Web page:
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August 9, 2002
1 Min Read
At a time when scrutiny of corporate financial statements has intensified, Microsoft, Nasdaq, and PricewaterhouseCoopers have launched a pilot program to test the viability of using XBRL to provide greater transparency of financial statements, making it easier to report financials over the Internet.
The eXtensible Business Reporting Language is an open specification that uses XML-based data tags to describe financial data in business reports and databases. Under the pilot program begun last week, investors will have access to XBRL-enabled financial data from the financial reports of 21 semiconductor companies listed on the Nasdaq. Nasdaq extracted company data from Securities and Exchange Commission filings, and PricewaterhouseCoopers consultants tagged each of the documents in XBRL.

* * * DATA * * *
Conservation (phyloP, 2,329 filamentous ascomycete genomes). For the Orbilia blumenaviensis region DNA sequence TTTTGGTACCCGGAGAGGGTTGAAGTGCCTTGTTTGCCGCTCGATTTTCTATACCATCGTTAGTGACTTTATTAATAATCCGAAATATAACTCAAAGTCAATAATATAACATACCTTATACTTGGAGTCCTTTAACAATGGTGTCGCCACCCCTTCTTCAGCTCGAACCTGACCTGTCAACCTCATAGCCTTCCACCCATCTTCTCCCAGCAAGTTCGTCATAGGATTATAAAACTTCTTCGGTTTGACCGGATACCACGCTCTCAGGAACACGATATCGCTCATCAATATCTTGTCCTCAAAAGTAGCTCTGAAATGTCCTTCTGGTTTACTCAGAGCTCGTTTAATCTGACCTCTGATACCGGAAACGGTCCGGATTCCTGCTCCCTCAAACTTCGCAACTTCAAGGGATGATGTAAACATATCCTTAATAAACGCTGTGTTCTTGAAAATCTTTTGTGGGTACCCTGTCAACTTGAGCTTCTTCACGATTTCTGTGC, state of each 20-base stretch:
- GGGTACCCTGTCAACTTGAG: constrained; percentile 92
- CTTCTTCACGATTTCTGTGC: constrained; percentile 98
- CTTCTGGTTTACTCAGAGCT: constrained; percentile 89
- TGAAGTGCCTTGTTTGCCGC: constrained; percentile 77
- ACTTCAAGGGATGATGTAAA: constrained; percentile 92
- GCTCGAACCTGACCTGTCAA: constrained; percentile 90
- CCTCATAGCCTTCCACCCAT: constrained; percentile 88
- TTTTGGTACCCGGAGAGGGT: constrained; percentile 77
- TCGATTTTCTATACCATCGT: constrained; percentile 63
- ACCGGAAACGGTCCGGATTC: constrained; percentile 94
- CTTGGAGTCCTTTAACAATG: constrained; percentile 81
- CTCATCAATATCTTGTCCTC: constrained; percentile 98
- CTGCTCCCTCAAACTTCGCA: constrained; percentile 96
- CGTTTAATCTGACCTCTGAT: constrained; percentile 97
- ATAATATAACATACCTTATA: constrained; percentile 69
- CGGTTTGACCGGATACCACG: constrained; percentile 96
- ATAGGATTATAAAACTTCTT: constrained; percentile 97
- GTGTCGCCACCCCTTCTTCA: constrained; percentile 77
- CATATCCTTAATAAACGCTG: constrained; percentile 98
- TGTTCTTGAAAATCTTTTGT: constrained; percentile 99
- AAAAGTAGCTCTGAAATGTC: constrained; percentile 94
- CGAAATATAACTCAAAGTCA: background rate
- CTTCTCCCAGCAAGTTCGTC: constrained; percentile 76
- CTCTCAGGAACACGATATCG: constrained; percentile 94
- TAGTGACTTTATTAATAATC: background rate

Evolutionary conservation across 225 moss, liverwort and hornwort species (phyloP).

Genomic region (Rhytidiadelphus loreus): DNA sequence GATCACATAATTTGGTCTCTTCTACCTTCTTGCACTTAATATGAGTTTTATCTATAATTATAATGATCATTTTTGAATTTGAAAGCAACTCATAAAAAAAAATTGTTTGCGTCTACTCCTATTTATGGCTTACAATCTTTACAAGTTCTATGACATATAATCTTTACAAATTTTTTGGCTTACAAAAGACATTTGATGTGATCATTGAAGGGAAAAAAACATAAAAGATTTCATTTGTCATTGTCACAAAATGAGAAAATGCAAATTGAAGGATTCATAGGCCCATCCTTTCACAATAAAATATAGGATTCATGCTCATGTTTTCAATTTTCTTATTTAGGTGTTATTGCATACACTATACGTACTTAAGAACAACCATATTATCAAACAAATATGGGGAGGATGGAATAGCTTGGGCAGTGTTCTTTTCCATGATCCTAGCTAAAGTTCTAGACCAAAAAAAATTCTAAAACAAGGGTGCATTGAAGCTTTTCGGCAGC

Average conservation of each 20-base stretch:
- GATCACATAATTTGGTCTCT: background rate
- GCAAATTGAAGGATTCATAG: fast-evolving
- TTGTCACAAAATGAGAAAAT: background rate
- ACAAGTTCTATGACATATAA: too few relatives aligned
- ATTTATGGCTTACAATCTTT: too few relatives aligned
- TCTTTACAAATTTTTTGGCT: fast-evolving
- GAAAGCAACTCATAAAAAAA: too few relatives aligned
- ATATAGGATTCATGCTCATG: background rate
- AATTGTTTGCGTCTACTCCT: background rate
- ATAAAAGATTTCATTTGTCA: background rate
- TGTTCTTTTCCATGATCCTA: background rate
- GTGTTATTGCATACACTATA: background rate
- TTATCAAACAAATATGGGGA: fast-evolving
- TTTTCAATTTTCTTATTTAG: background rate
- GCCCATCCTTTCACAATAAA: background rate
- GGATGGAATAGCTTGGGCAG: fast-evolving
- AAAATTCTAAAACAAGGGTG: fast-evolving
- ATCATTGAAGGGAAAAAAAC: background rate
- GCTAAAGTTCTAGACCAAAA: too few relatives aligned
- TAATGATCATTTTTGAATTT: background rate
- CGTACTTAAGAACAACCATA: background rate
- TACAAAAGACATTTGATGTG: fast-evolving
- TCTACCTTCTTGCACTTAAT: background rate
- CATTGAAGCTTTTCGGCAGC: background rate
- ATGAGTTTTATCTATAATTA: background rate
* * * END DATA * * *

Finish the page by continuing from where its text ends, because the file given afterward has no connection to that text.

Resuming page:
Using the spec should reduce the need for manual data entry because once information is entered into an XBRL-tagged document, the data can then be presented in a variety of forms and formats, including HTML documents, SEC filings, or other specialized reports.
Microsoft is providing a customized version of its Excel spreadsheet to extract the XBRL-tagged data and provide it in a usable format for analysis.
The backing of three marquee firms will move XBRL from a "talked about" issue to a more credible solution, says John Hagerty, VP of research at AMR Research. "The success of this pilot will indeed accelerate the XBRL standard adoption," he says. Hagerty predicts that XBRL-enabled financial reports will be a requirement within several years.
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